Even if the funding holds firm, the boost represents no windfall for the district, Spiccia said. “Even with the increased funding, while helpful, it won’t solve the district’s problems,” he said.
Fiscal year 2014 and 2015 numbers contained in the Kasich proposal don’t change for these districts, according to cleveland.com: Ashtabula ($21,781,780); Conneaut ($10,840,890); Geneva ($10,881,678) and Jefferson ($7,142,609). Pymatuning Valley would receive nearly $5.9 million in fiscal year 2014 and an extra $100,442 in FY 2015, a 1.7 percent increase.
According to projections, Buckeye and Grand Valley would see increases — in varying degrees — in four categories: core opportunity aid, targeted resources, students with disabilities and English language learners.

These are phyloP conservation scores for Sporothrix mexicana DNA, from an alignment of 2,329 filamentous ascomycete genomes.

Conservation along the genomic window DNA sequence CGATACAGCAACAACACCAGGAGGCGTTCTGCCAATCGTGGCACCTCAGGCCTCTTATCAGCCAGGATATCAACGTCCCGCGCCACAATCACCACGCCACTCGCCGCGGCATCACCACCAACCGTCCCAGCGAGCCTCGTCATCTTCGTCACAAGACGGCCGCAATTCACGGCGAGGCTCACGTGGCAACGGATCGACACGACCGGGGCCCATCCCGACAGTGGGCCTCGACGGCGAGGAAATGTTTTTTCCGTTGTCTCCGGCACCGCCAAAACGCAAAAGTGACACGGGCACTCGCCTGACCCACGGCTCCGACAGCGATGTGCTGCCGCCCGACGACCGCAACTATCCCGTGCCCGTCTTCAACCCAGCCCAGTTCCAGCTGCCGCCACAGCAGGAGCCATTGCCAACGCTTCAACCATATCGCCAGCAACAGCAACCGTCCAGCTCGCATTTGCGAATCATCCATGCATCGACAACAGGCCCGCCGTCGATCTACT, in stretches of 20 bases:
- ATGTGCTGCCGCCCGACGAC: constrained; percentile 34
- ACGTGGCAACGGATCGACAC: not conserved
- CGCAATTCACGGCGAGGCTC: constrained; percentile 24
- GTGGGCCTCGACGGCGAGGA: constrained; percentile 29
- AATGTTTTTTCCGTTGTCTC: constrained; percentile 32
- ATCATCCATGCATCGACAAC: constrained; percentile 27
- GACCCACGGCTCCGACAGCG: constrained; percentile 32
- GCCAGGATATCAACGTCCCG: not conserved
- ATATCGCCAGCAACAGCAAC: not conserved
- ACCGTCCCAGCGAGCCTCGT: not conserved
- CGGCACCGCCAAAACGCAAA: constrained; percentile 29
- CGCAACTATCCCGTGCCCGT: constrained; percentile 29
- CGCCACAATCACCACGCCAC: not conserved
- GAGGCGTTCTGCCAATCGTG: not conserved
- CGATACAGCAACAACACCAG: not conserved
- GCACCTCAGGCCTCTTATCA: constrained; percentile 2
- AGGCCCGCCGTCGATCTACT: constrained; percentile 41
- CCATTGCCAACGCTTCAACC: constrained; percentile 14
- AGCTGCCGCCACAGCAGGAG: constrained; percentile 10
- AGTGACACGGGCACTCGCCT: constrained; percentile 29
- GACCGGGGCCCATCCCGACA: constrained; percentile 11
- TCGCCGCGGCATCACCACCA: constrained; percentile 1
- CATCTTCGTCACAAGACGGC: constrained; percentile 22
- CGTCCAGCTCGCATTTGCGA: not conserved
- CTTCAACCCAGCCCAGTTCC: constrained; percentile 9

Kent Houston, Conneaut superintendent, said he wondered if the “guaranteed” funding tag put on some districts somehow impacted the distribution. The guarantee is transitional aid that ensures each eligible district it won’t receive less funding than it did the preceding year.
“Being a guaranteed school, not everything the governor said may not come to fruition,” Houston said.
Rubesich was also upset with dramatic cuts to Educational Service Centers contained in the proposed numbers. Ashtabula County’s ESC would be sliced 84 percent, from $1.2 million to $245,000. Money once earmarked for ESCs, which provide a range of professional services and personnel to districts, would be channeled to districts, he said.
The proposal is disappointing because ESCs have been “touted as being the model for shared services,” Rubesich said.
School officials generally agree Kasich’s plan will undergo extensive remodeling by state lawmakers. “Fortunately for us, members of the General Assembly have the final say,” Rubesich said.